Having spent close to two years hanging out together on about 8 ½ acres of remote Texas County pasture, Shawn and Big Sur had become accustomed to a certain lifestyle and routine.

Our two Arabian geldings had only each other with whom to share both an abundant, reproducing food source and a springhead that is not known to go dry. Heck, even in the summer of 2011, when the relentless heat could have easily had the two guys thinking they had been transported back to the land of their ancestry, they had running water to guzzle and tons of grass to munch.

Life was good; the 15-year-old Shawn knew that the 23-year-old Sur was boss, and there was a sensible order to everything. Their needs were met, their struggles were few, and everyone got their share of sweet feed.

Doug Davison

Doug Davison

Then fall came and something happened that turned their equine worlds upside down. In early October, their twosome became a threesome, and the new team member was – gulp – a woman.

The unexpected addition was Holly, a 10-year-old quarter horse mare, who was visiting from a friend’s place. Our unsuspecting pair didn’t know she was only scheduled to be there a week.

When Holly first entered their space, Sur did some bucking, kicking and carrying on to show her what Shawn already knew. She was wholly unimpressed and paid little attention to his antics, choosing instead to peruse the corral area to find where the tastiest patches of grass were growing.

As the first day passed, the trio settled into their new pattern. Some of the novelty had subsided, and the men took to their fresh situation by usually flanking the mare, offering their protection from whatever might threaten her.

Holly seemed highly content, and acted as if she had been there for a long time. There was no sign of any dissent or unrest, just three horses being horses and enjoying it.

A day or two more went by, and Holly assumed the role of making most of the calls (where to stand, when to move, and other decisions that need to be made during a horse’s day). The men were satisfied to follow suit, and the order they were used to seemed to be intact.

But a few days into the story, something drastic took place. Shawn and Holly eloped.

The white Arabian and his brown quarter mare were somewhat suddenly inseparable, going to and fro on the acreage in almost a giddy fashion. Shawn, to be sure, was giddy. He had found the love of his life and was making the most of every moment.

Meanwhile, the surly Sur stepped a bit out of character and pretty much allowed the festivities to continue, positioning himself at a distance from the silly couple while they frolicked in the autumn green and made their plans for the future. The big flea-bitten gray veteran of many a saddle allowed it, but he wasn’t in approval.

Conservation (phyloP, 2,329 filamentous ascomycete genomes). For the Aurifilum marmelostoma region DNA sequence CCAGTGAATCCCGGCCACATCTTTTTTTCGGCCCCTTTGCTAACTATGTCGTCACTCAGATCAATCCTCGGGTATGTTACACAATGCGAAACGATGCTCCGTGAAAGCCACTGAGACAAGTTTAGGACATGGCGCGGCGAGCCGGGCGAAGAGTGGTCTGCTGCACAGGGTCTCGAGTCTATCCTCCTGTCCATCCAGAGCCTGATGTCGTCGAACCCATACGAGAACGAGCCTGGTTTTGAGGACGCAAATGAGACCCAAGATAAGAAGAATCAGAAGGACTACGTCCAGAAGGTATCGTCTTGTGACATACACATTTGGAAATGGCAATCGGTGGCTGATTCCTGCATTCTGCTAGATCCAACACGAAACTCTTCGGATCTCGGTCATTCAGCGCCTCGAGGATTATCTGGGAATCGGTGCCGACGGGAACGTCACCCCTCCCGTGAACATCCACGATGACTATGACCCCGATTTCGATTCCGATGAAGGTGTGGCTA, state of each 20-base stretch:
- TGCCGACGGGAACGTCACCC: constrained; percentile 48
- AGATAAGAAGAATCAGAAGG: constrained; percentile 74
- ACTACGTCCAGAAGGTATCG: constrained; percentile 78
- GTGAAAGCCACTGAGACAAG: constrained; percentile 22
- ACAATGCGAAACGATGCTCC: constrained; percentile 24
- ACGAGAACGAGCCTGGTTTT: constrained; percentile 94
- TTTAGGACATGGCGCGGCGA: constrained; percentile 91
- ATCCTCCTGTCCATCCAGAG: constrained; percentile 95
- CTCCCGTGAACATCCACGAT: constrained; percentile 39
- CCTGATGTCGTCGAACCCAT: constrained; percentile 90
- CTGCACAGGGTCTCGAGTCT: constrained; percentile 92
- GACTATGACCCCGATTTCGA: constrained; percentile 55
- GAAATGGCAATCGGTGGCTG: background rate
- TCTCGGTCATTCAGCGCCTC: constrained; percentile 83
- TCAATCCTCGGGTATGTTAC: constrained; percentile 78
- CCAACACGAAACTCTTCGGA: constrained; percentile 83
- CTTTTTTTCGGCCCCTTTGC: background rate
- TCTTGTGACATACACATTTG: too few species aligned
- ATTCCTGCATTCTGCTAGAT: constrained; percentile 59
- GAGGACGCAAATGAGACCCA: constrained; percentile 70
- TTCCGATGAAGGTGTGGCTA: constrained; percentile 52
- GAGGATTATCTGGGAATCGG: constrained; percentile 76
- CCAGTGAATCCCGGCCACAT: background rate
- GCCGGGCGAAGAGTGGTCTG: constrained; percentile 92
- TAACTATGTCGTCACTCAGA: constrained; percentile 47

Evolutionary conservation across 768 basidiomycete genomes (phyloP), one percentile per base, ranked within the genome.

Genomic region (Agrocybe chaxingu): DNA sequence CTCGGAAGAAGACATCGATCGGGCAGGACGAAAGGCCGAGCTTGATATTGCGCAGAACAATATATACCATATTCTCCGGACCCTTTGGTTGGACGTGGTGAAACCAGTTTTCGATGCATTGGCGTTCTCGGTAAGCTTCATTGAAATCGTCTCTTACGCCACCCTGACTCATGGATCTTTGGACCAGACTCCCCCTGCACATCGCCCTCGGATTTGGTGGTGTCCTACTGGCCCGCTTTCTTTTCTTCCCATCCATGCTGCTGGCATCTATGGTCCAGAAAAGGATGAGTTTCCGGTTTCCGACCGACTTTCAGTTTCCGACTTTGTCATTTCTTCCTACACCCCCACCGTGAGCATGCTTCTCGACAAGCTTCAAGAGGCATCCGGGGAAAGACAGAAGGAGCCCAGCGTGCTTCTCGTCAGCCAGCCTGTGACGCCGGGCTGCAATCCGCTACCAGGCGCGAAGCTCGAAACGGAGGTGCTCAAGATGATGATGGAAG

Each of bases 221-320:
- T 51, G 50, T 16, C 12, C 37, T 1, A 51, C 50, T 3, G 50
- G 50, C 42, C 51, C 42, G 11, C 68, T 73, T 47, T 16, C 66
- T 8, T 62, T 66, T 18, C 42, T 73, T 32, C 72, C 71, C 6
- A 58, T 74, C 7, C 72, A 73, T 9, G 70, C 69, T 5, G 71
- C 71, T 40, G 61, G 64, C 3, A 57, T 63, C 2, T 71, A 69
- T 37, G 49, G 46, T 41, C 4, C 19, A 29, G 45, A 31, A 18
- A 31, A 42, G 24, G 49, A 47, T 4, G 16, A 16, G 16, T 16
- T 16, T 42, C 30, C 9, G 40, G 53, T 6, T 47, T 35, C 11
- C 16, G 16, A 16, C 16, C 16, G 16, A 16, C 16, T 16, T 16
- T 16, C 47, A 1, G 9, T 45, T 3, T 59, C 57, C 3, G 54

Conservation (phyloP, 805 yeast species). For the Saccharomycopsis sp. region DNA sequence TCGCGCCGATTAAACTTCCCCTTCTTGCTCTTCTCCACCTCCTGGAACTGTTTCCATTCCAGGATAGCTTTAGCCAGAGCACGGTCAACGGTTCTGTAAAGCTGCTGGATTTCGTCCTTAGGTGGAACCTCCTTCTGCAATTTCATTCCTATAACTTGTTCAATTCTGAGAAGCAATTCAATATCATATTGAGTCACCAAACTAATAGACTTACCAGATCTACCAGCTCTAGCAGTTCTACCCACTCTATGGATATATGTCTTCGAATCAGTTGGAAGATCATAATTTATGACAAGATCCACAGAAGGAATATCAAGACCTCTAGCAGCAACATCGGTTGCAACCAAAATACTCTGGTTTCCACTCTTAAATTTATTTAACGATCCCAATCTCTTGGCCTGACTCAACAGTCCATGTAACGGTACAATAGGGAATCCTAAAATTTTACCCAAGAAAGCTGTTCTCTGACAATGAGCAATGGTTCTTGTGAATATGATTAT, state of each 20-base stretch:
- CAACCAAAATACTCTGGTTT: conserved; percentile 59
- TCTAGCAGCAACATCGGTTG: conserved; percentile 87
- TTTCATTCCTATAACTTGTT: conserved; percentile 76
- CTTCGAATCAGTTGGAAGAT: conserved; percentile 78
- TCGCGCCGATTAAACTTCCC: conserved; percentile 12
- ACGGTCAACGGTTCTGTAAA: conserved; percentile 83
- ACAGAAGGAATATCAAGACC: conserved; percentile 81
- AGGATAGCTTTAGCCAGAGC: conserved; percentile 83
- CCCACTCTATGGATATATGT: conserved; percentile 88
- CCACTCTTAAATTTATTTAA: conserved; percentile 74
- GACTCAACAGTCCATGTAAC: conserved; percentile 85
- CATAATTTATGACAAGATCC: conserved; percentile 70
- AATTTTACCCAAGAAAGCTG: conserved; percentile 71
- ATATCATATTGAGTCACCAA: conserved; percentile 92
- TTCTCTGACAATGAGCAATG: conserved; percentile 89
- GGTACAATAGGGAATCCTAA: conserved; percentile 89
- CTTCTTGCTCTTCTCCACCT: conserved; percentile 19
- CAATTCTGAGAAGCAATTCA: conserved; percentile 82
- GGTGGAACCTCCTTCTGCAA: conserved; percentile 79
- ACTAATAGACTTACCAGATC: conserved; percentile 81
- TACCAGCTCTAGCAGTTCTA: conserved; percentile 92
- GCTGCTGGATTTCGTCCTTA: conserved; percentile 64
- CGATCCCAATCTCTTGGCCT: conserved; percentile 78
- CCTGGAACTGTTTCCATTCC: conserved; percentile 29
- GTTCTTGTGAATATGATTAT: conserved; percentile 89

On day five, he put the hammer down and the marriage was annulled as quickly as it had been established.

Shawn was no longer given any sort of access to Holly and was forced by his elder boss to maintain a distance of at least 40 yards from her. Sur was diligent and unwavering in his zeal to keep his rival from the girl, and made it his top priority to make sure Shawn stayed out of the forbidden zone.

Heartbroken and crest fallen, poor Shawn tried in vain to approach his ex, but she was to forever remain his ex. Sur would have no part of a reunion and chased away his upstart counterpart at each advance.

He was the alpha male, and for the order to be restored, the mare could not be spoken for by the young, inferior buck.

But this saga was never meant to be lasting, and a week and a day after it began, the controversial female departed in the same trailer in which she had arrived.

One would think ol’ Sur would have danced a jig knowing his problem was gone. One would think he would have had a prideful laugh at expense of the young whippersnapper he had just defeated.

One would be wrong.

In the days that followed, both boys seemed to be dealing with great loss. Their neighs at each passing vehicle and their cries in the darkness illustrated their sorrow.

Where is she?

Why was she gone? Why had she come?


The answers were not to come.

At least there was still fresh water in the spring.

Doug Davison is a writer, photographer and advertising representative for the Houston Herald. Email:  ddavison@houstonherald.com